- Paperback: 98 pages
- Publisher: CreateSpace Independent Publishing Platform (November 7, 2016)
- Language: English
- ISBN-10: 1539964825
- ISBN-13: 978-1539964827
- Product Dimensions: 8.5 x 0.2 x 11 inches
- Shipping Weight: 11 ounces (View shipping rates and policies)
- Average Customer Review: 4.4 out of 5 stars See all reviews (231 customer reviews)
- Amazon Best Sellers Rank: #1,446,647 in Books (See Top 100 in Books)
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George MacDonald - The Princess and the Goblin Paperback – November 7, 2016
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As always with George MacDonald, everything here is more than meets the eye: this in fact is MacDonald's grace-filled vision of the world. Said to be one of J.R.R. Tolkien's childhood favorites, The Princess and the Goblin is the story of the young Princess Irene, her good friend Curdie--a minor's son--and Irene's mysterious and beautiful great great grandmother, who lives in a secret room at the top of the castle stairs. Filled with images of dungeons and goblins, mysterious fires, burning roses, and a thread so fine as to be invisible and yet--like prayer--strong enough to lead the Princess back home to her grandmother's arms, this is a story of Curdie's slow realization that sometimes, as the princess tells him, "you must believe without seeing." Simple enough for reading aloud to a child (as I've done myself more than once with my daughter), it's rich enough to repay endless delighted readings for the adult. --Doug Thorpe --This text refers to an out of print or unavailable edition of this title.
The Puffin Classics series is a perfect marriage of the old and the new. Enjoy some of the best books from the past and find out why and how they inspired some of the best writers of the present -- Julia Eccleshare Lovereading4kids --This text refers to an out of print or unavailable edition of this title.
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Top customer reviews
To me the Princess and the Goblin is a fairy tale. Unlike most fairy tales that are stories passed down through the ages George MacDonald wrote this one in 1872. While I have no doubt that he took many things from legend and lore and fairy tales it is nonetheless his own tale. In reading this story I felt that I was a child again reading a wondrous story where anything could happen. MacDonald knows magic and weaves magic in his tale. He also knows how Faerie and the realms of Faerie works. Having been a fan of Tolkien most of my life I have read many of his essays on the realm and I recognize the strange laws of the realm that are difficult to put down to paper but you recognize them even if you can't communicate them yourself.
The story flows quickly and is lively as it revolves around the adventures of a little girl, the Princess Irene and at times the humble honest and wise miner boy Curdie. As they have their misadventures with the Goblins under the mountain you become aware of the guidance of Irene's mysterious and magical Great-Great Grandmother who wields a powerful yet subtle magic. She never takes a direct hand in things in this story but like a Fairy Godmother constantly helps Irene to help herself. The story is simply delightful.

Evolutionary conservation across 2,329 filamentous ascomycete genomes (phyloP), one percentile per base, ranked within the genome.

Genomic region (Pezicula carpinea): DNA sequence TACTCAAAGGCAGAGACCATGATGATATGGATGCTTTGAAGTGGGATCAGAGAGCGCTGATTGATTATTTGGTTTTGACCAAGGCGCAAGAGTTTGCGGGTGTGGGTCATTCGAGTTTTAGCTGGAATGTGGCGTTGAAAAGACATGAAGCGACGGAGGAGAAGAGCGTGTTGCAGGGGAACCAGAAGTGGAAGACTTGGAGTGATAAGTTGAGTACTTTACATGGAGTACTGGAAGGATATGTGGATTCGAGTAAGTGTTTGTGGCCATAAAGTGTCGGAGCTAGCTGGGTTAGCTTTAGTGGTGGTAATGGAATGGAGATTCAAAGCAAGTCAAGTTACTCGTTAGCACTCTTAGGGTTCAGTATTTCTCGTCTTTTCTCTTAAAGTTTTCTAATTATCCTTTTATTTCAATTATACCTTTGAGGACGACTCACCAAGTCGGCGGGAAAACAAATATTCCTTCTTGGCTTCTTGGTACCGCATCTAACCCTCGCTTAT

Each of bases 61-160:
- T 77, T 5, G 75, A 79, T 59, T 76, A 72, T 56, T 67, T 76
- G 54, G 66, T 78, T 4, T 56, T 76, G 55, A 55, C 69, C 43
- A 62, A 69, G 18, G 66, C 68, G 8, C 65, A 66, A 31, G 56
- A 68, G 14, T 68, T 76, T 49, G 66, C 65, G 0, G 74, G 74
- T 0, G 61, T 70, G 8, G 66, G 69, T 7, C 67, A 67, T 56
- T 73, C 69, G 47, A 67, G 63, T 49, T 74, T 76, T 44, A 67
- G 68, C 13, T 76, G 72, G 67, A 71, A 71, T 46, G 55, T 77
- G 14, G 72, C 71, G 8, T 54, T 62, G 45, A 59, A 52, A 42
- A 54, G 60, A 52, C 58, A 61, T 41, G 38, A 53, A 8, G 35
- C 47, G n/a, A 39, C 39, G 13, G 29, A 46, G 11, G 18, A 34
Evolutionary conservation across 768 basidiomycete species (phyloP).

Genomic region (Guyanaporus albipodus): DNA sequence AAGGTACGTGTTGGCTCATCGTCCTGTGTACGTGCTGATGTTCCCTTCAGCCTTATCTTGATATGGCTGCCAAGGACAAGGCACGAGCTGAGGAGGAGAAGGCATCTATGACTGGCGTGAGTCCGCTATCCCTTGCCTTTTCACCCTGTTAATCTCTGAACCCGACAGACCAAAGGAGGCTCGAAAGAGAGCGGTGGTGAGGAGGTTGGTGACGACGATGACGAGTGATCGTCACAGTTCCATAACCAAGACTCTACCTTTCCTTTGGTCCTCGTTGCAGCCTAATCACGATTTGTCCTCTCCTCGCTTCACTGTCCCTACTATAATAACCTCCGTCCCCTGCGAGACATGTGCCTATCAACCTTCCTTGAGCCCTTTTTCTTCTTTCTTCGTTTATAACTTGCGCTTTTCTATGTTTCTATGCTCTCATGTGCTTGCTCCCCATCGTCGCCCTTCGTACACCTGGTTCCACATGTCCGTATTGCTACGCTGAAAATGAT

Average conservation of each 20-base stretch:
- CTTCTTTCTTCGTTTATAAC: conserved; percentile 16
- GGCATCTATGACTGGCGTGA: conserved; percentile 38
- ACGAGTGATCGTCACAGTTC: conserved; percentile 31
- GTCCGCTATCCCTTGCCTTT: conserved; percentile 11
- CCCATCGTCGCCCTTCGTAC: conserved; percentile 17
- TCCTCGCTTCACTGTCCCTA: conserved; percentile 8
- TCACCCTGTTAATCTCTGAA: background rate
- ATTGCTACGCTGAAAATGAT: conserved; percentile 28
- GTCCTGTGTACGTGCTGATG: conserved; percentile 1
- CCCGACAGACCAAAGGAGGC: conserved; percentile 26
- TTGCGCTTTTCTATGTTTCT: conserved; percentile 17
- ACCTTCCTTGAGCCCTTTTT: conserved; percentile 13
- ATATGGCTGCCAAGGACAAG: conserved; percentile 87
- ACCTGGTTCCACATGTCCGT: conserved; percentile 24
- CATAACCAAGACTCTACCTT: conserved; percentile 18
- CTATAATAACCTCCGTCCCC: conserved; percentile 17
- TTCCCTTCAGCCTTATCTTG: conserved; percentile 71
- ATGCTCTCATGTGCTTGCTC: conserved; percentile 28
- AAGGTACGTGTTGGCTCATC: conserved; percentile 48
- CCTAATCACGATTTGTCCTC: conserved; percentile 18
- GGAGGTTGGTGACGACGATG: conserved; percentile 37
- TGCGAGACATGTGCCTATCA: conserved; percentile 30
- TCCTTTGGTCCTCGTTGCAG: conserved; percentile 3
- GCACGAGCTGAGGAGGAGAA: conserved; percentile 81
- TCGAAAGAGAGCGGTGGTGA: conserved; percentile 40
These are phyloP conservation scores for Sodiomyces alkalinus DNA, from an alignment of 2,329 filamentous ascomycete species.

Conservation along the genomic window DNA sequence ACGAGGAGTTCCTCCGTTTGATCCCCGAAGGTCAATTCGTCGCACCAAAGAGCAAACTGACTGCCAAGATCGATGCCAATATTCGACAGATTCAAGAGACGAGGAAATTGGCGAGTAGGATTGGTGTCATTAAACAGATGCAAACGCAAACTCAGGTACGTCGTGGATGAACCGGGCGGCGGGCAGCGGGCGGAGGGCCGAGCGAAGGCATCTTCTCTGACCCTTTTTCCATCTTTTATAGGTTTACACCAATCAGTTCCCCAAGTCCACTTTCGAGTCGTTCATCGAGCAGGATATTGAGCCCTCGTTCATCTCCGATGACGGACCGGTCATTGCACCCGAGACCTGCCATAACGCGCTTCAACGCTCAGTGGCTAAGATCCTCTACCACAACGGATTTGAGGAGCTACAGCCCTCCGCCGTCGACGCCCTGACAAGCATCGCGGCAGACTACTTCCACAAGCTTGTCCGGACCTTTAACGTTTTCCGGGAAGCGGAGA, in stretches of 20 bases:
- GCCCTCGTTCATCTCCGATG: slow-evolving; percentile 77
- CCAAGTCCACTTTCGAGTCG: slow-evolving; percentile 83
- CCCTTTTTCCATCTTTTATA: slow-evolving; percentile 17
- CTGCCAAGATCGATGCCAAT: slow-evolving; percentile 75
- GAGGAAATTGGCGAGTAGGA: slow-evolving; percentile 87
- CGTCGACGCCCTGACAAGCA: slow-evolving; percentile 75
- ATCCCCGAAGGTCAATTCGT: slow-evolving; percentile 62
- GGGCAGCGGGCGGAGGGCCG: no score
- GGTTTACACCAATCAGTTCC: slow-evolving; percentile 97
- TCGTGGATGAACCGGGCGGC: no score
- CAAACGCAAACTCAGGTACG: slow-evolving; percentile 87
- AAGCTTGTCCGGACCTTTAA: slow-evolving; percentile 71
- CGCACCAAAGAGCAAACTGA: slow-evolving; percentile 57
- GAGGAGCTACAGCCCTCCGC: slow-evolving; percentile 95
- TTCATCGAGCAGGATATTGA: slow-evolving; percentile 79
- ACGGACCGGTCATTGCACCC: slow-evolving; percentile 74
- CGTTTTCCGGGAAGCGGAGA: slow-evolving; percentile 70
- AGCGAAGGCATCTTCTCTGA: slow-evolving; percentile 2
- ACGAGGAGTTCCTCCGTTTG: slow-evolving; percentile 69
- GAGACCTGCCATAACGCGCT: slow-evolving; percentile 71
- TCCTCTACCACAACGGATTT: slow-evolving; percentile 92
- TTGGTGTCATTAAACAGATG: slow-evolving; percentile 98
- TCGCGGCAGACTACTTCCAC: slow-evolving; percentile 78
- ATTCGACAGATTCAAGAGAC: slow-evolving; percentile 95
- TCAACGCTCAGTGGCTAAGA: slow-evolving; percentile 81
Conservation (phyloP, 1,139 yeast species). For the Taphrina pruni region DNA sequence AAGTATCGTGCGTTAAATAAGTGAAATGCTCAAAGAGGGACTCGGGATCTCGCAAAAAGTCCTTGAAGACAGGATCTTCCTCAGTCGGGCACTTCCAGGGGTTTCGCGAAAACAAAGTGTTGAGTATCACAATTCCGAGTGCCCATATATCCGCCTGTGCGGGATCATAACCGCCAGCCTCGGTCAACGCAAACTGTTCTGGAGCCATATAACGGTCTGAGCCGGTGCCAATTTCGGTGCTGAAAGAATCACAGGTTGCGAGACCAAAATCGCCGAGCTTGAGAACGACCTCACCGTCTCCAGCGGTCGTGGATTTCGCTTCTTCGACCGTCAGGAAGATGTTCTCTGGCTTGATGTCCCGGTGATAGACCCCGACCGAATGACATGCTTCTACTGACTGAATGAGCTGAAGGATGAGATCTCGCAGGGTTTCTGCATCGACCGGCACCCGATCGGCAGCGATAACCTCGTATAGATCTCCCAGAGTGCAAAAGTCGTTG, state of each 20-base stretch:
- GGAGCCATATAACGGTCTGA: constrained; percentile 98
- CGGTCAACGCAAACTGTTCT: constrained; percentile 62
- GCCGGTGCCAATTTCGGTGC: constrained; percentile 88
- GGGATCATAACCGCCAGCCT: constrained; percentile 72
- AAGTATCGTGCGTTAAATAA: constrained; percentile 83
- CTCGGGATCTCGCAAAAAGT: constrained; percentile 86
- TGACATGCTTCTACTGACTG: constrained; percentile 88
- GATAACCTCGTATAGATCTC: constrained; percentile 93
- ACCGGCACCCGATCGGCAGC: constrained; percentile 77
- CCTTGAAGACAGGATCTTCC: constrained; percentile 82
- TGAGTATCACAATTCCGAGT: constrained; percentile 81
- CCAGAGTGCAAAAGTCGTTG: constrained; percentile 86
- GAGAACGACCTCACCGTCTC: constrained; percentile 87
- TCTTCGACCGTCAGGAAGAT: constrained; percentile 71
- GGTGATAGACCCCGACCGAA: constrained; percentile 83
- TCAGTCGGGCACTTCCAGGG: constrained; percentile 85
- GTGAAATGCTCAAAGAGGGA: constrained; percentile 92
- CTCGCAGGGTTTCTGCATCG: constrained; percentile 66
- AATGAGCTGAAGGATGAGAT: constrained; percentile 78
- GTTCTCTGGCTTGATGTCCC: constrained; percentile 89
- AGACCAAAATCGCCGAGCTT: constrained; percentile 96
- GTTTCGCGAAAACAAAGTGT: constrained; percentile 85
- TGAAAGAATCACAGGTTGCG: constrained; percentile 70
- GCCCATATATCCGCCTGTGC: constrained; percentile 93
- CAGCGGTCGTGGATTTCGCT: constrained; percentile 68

Like a fairy tale from old there are many morals that are illustrated and one is shown the ways of right and wrong. This might turn some people off but I like the fact that MacDonald doesn't beat one about the heads and shoulders with his display of virtues and vices. I feel he keeps just the right measure in his storytelling. After all fairy tales were meant to educate the young in the ways of right and wrong though many have forgotten this.
Many books written by Victorian authors during the Victorian Age can sometimes be a difficult read as they used the language somewhat differently than we do today. I felt that MacDonald wrote clearly and I didn't really have to struggle with anything though his turn of phrases were of course different from modern ones.
So for anyone who loves fairy tales and feels that they have read them and despair that there are no more to read I invite you to read this lost treasure.
This is an ABRIDGED version - something I normally try hard to avoid. Both of these stories by George MacDonald are classic children's fairy tales - stories every child should read at least once. My own copies were given to me on my 8th birthday, and are appropriately dog-eared and worn. I bought this version for my own daughter, thinking it would be nice to have them bound together in hardcover.
To my dismay, not only is it abridged, but this outrageously obnoxious comment is written on the inside of the dust jacket by the editors: "...Olive Jones...has taken the long boring digressions and moral lectures out of the original text, while preserving the essential enchantment of the stories."
Blah! I think I'll take George MacDonald's actual work, thank you very much, which had been in print for 99 years already (sounds like a classic) when these editors decided the world needed their "morally stripped" edition.
I threw it in the trash, something this bibliophile has only had to do three other times in my life.